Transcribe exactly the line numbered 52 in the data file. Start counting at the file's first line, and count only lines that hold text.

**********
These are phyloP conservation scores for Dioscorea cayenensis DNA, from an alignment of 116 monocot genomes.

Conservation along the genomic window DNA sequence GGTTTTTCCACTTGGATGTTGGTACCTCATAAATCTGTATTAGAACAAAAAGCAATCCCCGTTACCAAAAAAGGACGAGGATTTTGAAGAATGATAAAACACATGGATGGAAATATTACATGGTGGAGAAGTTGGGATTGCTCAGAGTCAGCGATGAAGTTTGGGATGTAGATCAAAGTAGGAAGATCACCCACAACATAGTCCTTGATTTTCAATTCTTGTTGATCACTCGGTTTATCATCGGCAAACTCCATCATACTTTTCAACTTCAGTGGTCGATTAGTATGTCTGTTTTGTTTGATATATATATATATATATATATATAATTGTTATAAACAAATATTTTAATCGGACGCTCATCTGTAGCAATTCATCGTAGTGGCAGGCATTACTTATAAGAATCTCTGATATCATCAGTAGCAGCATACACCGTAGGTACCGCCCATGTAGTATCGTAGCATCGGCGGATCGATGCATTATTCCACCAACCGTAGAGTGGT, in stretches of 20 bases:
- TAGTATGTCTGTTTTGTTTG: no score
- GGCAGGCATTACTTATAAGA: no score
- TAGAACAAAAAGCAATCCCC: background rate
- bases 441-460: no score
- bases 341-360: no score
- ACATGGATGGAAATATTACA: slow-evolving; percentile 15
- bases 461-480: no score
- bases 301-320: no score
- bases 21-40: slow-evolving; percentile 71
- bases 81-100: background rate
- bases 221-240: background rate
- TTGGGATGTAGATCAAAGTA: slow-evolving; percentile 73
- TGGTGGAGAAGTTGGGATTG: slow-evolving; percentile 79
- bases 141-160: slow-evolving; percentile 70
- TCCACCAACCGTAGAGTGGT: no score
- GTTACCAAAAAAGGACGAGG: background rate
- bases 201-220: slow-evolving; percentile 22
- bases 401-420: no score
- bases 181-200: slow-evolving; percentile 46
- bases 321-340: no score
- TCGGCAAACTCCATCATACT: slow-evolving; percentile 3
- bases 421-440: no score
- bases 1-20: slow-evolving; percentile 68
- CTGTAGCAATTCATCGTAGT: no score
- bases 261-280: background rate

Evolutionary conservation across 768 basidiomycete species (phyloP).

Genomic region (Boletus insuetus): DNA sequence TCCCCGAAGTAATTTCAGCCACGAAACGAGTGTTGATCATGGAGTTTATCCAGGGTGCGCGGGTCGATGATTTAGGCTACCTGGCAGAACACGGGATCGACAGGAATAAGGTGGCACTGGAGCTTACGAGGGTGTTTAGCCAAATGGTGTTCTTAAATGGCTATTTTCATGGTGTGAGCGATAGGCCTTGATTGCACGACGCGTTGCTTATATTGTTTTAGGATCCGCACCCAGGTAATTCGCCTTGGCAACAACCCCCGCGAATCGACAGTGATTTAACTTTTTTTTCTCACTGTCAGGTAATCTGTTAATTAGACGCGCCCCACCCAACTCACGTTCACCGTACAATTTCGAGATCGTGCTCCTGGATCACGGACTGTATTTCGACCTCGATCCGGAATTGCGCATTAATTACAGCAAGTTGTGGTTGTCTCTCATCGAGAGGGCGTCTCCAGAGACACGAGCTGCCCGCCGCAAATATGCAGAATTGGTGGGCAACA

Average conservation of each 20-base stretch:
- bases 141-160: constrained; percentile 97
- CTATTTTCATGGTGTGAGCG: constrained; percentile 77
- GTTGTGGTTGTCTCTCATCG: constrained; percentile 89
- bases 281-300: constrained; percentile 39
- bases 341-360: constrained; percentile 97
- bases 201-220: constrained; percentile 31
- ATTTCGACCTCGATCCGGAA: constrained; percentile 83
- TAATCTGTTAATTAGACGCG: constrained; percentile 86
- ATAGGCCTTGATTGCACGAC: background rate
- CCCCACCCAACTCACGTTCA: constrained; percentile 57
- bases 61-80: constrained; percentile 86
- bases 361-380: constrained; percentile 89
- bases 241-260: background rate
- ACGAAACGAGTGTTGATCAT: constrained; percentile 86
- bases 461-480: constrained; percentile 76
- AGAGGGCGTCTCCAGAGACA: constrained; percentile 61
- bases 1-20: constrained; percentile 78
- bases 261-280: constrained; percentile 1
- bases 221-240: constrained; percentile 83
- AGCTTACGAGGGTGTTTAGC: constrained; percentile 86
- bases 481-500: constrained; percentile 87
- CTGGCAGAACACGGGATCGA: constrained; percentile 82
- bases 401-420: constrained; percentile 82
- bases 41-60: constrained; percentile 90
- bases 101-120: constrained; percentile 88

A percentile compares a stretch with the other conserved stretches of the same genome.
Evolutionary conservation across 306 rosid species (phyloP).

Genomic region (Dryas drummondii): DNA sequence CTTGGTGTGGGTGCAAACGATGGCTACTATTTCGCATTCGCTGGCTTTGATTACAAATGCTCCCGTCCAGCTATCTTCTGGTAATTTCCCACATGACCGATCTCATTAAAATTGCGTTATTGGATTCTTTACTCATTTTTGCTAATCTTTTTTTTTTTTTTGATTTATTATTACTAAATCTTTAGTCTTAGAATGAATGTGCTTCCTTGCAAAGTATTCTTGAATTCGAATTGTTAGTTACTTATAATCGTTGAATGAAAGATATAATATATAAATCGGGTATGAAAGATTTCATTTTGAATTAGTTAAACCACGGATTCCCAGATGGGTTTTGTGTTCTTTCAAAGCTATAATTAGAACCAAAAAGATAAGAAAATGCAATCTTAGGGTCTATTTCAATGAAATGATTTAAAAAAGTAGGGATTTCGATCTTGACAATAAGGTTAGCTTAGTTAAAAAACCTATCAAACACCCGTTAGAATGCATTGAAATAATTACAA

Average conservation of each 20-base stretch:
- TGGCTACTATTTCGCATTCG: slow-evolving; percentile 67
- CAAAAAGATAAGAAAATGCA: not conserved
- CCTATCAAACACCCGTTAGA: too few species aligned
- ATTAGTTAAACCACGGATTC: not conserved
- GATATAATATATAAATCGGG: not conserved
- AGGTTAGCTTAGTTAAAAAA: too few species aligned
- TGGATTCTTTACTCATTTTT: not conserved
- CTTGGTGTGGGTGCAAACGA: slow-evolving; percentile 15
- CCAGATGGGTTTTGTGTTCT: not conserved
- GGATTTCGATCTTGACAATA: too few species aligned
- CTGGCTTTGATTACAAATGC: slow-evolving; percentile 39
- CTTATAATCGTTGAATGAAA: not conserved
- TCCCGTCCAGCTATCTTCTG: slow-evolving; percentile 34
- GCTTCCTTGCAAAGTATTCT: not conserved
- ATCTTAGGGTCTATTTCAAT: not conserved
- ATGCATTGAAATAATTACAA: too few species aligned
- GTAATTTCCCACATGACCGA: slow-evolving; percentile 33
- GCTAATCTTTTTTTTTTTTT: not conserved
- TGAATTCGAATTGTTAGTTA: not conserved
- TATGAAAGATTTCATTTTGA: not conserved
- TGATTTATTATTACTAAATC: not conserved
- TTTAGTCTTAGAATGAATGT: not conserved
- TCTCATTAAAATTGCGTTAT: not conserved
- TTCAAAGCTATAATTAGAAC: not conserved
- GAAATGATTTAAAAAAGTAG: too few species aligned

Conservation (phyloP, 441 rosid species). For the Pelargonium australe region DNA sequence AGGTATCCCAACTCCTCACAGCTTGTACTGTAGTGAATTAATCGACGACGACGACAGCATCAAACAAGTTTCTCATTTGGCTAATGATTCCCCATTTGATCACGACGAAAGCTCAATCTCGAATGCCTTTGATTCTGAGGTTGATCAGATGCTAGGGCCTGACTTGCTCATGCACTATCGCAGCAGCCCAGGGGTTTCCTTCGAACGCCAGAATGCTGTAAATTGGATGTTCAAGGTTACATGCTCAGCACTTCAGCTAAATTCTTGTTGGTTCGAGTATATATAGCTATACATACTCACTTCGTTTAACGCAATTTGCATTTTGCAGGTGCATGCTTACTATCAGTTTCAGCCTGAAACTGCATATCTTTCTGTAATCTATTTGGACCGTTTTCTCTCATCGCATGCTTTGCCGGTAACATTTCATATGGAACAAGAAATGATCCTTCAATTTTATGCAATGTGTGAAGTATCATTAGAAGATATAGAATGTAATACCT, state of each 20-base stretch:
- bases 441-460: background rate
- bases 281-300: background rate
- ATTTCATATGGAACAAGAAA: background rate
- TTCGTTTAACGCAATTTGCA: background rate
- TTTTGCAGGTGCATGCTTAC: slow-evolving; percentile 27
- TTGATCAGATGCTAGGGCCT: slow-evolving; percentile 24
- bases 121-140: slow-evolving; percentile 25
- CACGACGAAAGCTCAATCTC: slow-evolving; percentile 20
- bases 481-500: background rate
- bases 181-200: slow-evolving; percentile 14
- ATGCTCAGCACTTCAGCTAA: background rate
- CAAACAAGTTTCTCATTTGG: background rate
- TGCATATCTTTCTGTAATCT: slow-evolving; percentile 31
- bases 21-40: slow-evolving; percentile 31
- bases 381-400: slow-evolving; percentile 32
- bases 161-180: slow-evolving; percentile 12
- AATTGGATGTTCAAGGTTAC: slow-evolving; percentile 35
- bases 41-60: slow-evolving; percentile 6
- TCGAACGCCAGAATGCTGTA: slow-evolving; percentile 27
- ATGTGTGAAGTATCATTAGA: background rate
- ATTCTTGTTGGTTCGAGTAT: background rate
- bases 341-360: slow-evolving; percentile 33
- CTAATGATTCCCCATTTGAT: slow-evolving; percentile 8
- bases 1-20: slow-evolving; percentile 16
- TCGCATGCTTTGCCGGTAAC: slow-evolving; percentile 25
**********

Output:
- CTGGCAGAACACGGGATCGA: constrained; percentile 82